Small Robotic Dog Takes Giant Parkour Leaps CMU Researchers Show Robots, Like Humans, Don't Need a Map to Practice Parkour

Byron SpiceTuesday, October 31, 2023

A four-legged robot may not seem like a parkour natural, but that didn't stop Robotics Institute researchers from enabling the sometimes clumsy robot to perform some pretty hardcore parkour stunts.

A four-legged robot like the Unitree A1 — with its imprecise movements and the use of a single, jittery depth camera — wouldn't seem like a great candidate for conquering obstacles of parkour. But that didn't stop researchers in Carnegie Mellon University's School of Computer Science.

Using a single neural network, the researchers enabled the sometimes clumsy robot to perform some pretty hardcore parkour stunts, from handstands to running across tilted surfaces while leaping gaps twice its length and jumping over obstacles twice its height.

"Parkour really pushes the limits of the hardware," said Deepak Pathak, an assistant professor in CMU's Robotics Institute.

Parkour, considered a sport by some and a physical discipline akin to a martial art by others, challenges people to move over any terrain and through natural and constructed obstacles by running, jumping, climbing, crawling and more. Also called freerunning, parkour requires strength, balance, awareness, coordination, agility and precise vision.

Just as humans can develop the skills and eye-muscle coordination needed to vault gaps or run across tricky terrain with the right training, the commercially available Unitree robot can adapt its locomotion to overcome obstacles despite its underlying limitations, Pathak said. Like a human, it relies on its own perception to navigate and to adapt to the conditions it encounters.

This isn't the first time a robot has mimicked practitioners of parkour. Other research groups hand-coded the movements needed for the robots to complete a parkour course and used detailed maps based on precise measurements of the obstacles to guide the robots.

The CMU researchers wanted to take that even further.

"People don't need a map to walk, so we likewise wanted our robot to depend on its own perception to complete the course," said Xuxin Cheng, who shared first authorship on the project with fellow student Kexin Shi.

For the Unitree robot, that meant relying on a single front-facing depth camera, an instrument that measures distances. The researchers used a single neural network — a type of artificial intelligence inspired by the human brain — to direct the robot's movements based solely on the camera images.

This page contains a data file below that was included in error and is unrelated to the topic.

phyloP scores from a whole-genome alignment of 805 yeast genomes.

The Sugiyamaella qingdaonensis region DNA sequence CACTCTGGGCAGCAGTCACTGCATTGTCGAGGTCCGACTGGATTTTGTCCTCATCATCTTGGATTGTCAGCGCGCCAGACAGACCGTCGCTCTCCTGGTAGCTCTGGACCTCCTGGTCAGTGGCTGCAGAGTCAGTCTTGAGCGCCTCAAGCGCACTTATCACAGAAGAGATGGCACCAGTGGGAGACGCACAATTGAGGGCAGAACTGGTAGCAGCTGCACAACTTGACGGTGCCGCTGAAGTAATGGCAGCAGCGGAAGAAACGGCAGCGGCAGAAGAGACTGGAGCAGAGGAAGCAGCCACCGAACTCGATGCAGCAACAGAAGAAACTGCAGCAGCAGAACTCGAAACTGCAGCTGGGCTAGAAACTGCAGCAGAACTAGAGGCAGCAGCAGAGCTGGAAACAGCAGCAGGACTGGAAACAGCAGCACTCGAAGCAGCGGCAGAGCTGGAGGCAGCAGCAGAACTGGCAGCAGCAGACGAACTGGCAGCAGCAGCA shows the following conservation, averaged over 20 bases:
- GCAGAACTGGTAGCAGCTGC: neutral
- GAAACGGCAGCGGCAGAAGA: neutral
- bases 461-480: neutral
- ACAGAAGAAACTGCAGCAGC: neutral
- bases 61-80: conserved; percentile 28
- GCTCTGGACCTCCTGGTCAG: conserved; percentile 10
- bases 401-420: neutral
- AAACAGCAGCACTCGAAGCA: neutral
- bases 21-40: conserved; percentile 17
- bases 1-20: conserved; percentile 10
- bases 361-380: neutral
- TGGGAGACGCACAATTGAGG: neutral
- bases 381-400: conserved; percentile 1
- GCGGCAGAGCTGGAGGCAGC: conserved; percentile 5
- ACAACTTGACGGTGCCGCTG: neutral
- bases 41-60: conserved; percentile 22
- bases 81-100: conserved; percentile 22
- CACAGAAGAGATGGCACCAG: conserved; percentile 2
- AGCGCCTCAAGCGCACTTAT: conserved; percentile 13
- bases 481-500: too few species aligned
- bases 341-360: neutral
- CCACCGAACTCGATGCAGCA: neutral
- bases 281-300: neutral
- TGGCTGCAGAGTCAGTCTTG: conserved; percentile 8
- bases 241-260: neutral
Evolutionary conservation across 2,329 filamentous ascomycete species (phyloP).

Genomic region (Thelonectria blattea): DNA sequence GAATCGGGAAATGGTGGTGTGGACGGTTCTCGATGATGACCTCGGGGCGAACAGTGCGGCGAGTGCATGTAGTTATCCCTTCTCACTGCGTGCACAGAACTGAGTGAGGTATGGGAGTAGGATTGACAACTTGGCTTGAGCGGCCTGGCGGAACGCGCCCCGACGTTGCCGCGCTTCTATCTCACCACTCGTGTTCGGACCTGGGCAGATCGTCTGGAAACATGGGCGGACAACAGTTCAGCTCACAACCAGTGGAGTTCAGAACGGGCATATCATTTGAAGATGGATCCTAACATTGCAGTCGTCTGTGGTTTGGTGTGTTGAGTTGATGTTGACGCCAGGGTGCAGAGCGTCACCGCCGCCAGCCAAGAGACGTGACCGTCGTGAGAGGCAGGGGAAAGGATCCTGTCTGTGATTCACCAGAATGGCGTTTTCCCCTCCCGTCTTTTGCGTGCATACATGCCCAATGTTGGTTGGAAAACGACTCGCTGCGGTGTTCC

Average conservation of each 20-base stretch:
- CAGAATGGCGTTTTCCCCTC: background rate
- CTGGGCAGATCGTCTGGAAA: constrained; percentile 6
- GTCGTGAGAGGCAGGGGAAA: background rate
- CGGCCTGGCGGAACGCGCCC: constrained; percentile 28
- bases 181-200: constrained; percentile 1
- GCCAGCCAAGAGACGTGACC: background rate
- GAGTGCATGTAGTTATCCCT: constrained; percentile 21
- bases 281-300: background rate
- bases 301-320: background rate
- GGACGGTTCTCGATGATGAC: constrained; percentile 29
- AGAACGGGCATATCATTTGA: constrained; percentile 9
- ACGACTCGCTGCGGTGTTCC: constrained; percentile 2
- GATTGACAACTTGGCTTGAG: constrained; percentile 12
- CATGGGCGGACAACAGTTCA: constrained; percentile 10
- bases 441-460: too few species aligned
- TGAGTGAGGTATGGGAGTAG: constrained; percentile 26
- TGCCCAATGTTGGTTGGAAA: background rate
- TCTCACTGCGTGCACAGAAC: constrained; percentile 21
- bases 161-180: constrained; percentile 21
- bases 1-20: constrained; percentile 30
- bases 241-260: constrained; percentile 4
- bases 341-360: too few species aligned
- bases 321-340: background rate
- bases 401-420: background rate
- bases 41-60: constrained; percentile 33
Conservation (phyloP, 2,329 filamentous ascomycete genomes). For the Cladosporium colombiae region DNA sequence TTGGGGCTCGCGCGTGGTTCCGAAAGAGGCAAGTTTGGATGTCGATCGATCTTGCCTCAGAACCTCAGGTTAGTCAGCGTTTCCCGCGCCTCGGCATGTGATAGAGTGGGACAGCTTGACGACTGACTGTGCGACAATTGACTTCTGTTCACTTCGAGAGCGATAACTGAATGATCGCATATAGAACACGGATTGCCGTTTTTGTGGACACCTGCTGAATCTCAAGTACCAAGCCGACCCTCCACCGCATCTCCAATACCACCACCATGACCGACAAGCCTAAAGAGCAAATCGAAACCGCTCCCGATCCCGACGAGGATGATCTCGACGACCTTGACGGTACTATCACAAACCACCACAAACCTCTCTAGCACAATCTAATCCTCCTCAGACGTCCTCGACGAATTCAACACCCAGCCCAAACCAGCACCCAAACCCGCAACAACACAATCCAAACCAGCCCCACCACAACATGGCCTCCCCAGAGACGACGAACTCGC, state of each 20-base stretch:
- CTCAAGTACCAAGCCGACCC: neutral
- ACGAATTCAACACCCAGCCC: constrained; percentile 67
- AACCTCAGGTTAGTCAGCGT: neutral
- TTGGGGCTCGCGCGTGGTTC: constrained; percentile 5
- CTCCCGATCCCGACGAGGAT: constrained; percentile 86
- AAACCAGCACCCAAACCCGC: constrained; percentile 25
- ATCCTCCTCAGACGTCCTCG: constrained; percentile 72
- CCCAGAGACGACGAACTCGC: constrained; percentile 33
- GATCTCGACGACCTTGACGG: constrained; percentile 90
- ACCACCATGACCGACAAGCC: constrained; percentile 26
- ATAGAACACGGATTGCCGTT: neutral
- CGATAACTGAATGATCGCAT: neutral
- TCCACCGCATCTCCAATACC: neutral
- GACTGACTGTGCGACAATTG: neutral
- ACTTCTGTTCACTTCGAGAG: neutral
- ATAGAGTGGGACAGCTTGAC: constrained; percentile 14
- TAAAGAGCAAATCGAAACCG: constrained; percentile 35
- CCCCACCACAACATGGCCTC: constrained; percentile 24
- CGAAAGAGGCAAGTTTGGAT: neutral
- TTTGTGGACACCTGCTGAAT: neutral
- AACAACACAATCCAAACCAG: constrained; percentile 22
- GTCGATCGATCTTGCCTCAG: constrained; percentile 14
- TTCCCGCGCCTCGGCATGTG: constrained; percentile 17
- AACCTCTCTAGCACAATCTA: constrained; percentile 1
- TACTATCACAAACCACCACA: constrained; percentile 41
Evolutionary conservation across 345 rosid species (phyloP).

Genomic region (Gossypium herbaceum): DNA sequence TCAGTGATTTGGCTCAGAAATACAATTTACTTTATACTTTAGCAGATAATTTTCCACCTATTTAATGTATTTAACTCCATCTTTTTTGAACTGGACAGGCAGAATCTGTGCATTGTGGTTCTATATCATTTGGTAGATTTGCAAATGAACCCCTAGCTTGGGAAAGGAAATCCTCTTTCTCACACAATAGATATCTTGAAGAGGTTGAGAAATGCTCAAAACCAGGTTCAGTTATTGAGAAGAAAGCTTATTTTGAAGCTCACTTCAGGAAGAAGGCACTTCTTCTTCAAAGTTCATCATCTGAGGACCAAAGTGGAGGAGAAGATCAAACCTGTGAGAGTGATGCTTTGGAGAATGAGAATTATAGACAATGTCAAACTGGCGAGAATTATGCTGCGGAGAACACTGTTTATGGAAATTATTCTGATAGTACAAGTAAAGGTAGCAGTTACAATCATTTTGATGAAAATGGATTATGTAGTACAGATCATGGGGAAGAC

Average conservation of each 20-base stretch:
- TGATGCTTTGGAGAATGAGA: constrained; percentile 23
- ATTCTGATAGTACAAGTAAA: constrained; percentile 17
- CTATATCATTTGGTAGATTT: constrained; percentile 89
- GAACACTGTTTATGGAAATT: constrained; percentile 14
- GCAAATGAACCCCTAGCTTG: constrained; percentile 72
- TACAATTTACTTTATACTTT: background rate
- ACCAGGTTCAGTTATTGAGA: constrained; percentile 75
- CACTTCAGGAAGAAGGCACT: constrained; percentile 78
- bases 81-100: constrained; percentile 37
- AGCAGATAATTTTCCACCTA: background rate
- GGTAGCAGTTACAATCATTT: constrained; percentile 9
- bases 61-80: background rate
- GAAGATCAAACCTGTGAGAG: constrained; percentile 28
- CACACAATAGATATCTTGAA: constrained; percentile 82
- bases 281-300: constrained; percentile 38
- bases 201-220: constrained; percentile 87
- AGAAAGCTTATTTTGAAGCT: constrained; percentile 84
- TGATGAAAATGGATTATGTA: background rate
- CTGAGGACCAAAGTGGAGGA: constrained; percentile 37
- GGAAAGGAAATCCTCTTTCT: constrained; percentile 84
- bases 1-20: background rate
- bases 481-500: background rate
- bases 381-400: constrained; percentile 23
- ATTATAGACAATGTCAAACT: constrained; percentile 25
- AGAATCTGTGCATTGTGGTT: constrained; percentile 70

The team initially used simulations to train the neural net via reinforcement learning, a machine learning technique that rewards desired behaviors and punishes unwanted ones, Shi said. This training required intensive computing, but once the basic behavior was learned, subsequent computation was minimal and could run efficiently on the robot's onboard computer.

"The robot has to compute its decisions efficiently otherwise parkour is impossible," Shi said.

While running an actual course, the robot rapidly adapted to inconsistent perception and slow or imprecise leg movements. It modified its gait if a leg slipped. If it failed to clear an obstacle, it quickly recovered. It learned to choose its own direction to successfully make it over obstacles such as ramps. In a sense, the robot developed its own version of athletic intelligence.

"The robot was tasked with minimizing consumed energy and making forward progress without falling, leading to complex emergent behaviors," said Ananye Agarwal, a Ph.D. student in robotics who is a co-author on the project.

The research team has posted a paper and videos of the robot dog performing parkour, and has released the project's source code for use by other developers on the open access repository website ArXiv.

"If a person learns to walk in San Diego, they don't have to learn to walk again when they move to Pittsburgh and first encounter snow," Pathak said. "They adapt."

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